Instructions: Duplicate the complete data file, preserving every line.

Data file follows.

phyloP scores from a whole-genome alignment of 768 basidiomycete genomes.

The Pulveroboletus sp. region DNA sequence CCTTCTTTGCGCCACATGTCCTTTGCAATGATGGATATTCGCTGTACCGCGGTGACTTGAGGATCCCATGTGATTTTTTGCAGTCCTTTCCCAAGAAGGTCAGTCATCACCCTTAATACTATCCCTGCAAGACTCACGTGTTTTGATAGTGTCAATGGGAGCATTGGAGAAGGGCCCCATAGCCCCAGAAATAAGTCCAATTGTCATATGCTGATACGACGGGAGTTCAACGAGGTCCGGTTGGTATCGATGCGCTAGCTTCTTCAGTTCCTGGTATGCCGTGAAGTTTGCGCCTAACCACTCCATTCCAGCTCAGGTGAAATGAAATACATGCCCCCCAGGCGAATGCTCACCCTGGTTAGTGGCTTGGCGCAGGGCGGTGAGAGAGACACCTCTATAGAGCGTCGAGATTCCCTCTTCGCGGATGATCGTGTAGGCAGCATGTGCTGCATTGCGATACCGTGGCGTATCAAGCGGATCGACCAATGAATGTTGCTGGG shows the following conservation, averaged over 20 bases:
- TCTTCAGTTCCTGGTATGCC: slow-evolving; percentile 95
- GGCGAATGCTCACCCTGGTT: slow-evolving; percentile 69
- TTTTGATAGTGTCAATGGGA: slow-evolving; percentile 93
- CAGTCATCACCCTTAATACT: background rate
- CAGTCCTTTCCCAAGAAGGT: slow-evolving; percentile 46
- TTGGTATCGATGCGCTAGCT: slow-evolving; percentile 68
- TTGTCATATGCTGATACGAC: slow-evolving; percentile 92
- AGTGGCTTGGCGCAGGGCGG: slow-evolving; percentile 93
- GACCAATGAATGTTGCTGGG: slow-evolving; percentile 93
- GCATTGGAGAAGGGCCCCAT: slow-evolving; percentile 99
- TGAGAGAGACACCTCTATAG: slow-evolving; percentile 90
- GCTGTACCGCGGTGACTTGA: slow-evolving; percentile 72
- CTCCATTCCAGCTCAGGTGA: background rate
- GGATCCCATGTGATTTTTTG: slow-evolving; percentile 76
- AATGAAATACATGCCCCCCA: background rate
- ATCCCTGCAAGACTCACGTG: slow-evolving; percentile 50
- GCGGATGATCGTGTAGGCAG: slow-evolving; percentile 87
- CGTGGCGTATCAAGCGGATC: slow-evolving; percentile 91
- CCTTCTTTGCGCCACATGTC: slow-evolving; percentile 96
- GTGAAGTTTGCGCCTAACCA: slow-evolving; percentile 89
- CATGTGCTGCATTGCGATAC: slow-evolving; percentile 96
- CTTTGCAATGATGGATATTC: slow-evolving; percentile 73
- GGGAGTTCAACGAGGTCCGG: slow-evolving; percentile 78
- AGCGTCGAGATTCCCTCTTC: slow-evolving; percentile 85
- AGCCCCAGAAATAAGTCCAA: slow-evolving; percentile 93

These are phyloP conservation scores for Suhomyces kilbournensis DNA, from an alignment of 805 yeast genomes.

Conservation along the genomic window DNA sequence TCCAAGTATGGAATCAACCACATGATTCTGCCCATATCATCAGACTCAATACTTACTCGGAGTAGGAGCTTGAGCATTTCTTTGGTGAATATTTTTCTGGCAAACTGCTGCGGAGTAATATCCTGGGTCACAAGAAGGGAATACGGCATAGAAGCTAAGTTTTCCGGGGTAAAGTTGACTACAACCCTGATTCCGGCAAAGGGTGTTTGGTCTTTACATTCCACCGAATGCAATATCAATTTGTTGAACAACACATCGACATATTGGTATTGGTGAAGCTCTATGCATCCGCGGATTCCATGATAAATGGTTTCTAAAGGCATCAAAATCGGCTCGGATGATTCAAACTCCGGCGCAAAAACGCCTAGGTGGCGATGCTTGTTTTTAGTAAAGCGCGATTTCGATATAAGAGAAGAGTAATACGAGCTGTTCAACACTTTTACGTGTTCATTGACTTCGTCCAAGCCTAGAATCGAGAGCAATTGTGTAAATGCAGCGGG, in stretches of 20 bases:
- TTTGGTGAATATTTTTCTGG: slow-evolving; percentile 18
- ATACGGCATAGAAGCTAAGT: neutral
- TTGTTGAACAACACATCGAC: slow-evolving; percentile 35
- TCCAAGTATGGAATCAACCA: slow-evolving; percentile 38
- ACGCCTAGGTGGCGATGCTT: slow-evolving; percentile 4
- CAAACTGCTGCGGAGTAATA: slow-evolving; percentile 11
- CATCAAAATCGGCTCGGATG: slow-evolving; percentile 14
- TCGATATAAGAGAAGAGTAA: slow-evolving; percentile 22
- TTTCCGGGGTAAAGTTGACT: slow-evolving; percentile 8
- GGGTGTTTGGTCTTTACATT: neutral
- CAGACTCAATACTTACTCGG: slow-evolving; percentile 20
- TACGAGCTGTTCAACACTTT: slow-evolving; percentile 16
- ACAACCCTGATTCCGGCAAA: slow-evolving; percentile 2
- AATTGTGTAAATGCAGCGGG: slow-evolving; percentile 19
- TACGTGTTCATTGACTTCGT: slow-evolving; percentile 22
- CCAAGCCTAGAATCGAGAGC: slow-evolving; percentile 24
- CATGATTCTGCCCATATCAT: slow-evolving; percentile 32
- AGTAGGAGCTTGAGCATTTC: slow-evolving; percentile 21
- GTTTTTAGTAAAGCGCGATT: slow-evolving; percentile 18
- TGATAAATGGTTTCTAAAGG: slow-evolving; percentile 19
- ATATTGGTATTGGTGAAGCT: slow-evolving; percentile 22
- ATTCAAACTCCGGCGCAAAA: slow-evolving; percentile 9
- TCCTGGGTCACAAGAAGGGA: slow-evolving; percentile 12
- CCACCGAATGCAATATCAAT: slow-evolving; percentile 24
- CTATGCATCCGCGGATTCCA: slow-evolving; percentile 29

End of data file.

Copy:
phyloP scores from a whole-genome alignment of 768 basidiomycete genomes.

The Pulveroboletus sp. region DNA sequence CCTTCTTTGCGCCACATGTCCTTTGCAATGATGGATATTCGCTGTACCGCGGTGACTTGAGGATCCCATGTGATTTTTTGCAGTCCTTTCCCAAGAAGGTCAGTCATCACCCTTAATACTATCCCTGCAAGACTCACGTGTTTTGATAGTGTCAATGGGAGCATTGGAGAAGGGCCCCATAGCCCCAGAAATAAGTCCAATTGTCATATGCTGATACGACGGGAGTTCAACGAGGTCCGGTTGGTATCGATGCGCTAGCTTCTTCAGTTCCTGGTATGCCGTGAAGTTTGCGCCTAACCACTCCATTCCAGCTCAGGTGAAATGAAATACATGCCCCCCAGGCGAATGCTCACCCTGGTTAGTGGCTTGGCGCAGGGCGGTGAGAGAGACACCTCTATAGAGCGTCGAGATTCCCTCTTCGCGGATGATCGTGTAGGCAGCATGTGCTGCATTGCGATACCGTGGCGTATCAAGCGGATCGACCAATGAATGTTGCTGGG shows the following conservation, averaged over 20 bases:
- TCTTCAGTTCCTGGTATGCC: slow-evolving; percentile 95
- GGCGAATGCTCACCCTGGTT: slow-evolving; percentile 69
- TTTTGATAGTGTCAATGGGA: slow-evolving; percentile 93
- CAGTCATCACCCTTAATACT: background rate
- CAGTCCTTTCCCAAGAAGGT: slow-evolving; percentile 46
- TTGGTATCGATGCGCTAGCT: slow-evolving; percentile 68
- TTGTCATATGCTGATACGAC: slow-evolving; percentile 92
- AGTGGCTTGGCGCAGGGCGG: slow-evolving; percentile 93
- GACCAATGAATGTTGCTGGG: slow-evolving; percentile 93
- GCATTGGAGAAGGGCCCCAT: slow-evolving; percentile 99
- TGAGAGAGACACCTCTATAG: slow-evolving; percentile 90
- GCTGTACCGCGGTGACTTGA: slow-evolving; percentile 72
- CTCCATTCCAGCTCAGGTGA: background rate
- GGATCCCATGTGATTTTTTG: slow-evolving; percentile 76
- AATGAAATACATGCCCCCCA: background rate
- ATCCCTGCAAGACTCACGTG: slow-evolving; percentile 50
- GCGGATGATCGTGTAGGCAG: slow-evolving; percentile 87
- CGTGGCGTATCAAGCGGATC: slow-evolving; percentile 91
- CCTTCTTTGCGCCACATGTC: slow-evolving; percentile 96
- GTGAAGTTTGCGCCTAACCA: slow-evolving; percentile 89
- CATGTGCTGCATTGCGATAC: slow-evolving; percentile 96
- CTTTGCAATGATGGATATTC: slow-evolving; percentile 73
- GGGAGTTCAACGAGGTCCGG: slow-evolving; percentile 78
- AGCGTCGAGATTCCCTCTTC: slow-evolving; percentile 85
- AGCCCCAGAAATAAGTCCAA: slow-evolving; percentile 93

These are phyloP conservation scores for Suhomyces kilbournensis DNA, from an alignment of 805 yeast genomes.

Conservation along the genomic window DNA sequence TCCAAGTATGGAATCAACCACATGATTCTGCCCATATCATCAGACTCAATACTTACTCGGAGTAGGAGCTTGAGCATTTCTTTGGTGAATATTTTTCTGGCAAACTGCTGCGGAGTAATATCCTGGGTCACAAGAAGGGAATACGGCATAGAAGCTAAGTTTTCCGGGGTAAAGTTGACTACAACCCTGATTCCGGCAAAGGGTGTTTGGTCTTTACATTCCACCGAATGCAATATCAATTTGTTGAACAACACATCGACATATTGGTATTGGTGAAGCTCTATGCATCCGCGGATTCCATGATAAATGGTTTCTAAAGGCATCAAAATCGGCTCGGATGATTCAAACTCCGGCGCAAAAACGCCTAGGTGGCGATGCTTGTTTTTAGTAAAGCGCGATTTCGATATAAGAGAAGAGTAATACGAGCTGTTCAACACTTTTACGTGTTCATTGACTTCGTCCAAGCCTAGAATCGAGAGCAATTGTGTAAATGCAGCGGG, in stretches of 20 bases:
- TTTGGTGAATATTTTTCTGG: slow-evolving; percentile 18
- ATACGGCATAGAAGCTAAGT: neutral
- TTGTTGAACAACACATCGAC: slow-evolving; percentile 35
- TCCAAGTATGGAATCAACCA: slow-evolving; percentile 38
- ACGCCTAGGTGGCGATGCTT: slow-evolving; percentile 4
- CAAACTGCTGCGGAGTAATA: slow-evolving; percentile 11
- CATCAAAATCGGCTCGGATG: slow-evolving; percentile 14
- TCGATATAAGAGAAGAGTAA: slow-evolving; percentile 22
- TTTCCGGGGTAAAGTTGACT: slow-evolving; percentile 8
- GGGTGTTTGGTCTTTACATT: neutral
- CAGACTCAATACTTACTCGG: slow-evolving; percentile 20
- TACGAGCTGTTCAACACTTT: slow-evolving; percentile 16
- ACAACCCTGATTCCGGCAAA: slow-evolving; percentile 2
- AATTGTGTAAATGCAGCGGG: slow-evolving; percentile 19
- TACGTGTTCATTGACTTCGT: slow-evolving; percentile 22
- CCAAGCCTAGAATCGAGAGC: slow-evolving; percentile 24
- CATGATTCTGCCCATATCAT: slow-evolving; percentile 32
- AGTAGGAGCTTGAGCATTTC: slow-evolving; percentile 21
- GTTTTTAGTAAAGCGCGATT: slow-evolving; percentile 18
- TGATAAATGGTTTCTAAAGG: slow-evolving; percentile 19
- ATATTGGTATTGGTGAAGCT: slow-evolving; percentile 22
- ATTCAAACTCCGGCGCAAAA: slow-evolving; percentile 9
- TCCTGGGTCACAAGAAGGGA: slow-evolving; percentile 12
- CCACCGAATGCAATATCAAT: slow-evolving; percentile 24
- CTATGCATCCGCGGATTCCA: slow-evolving; percentile 29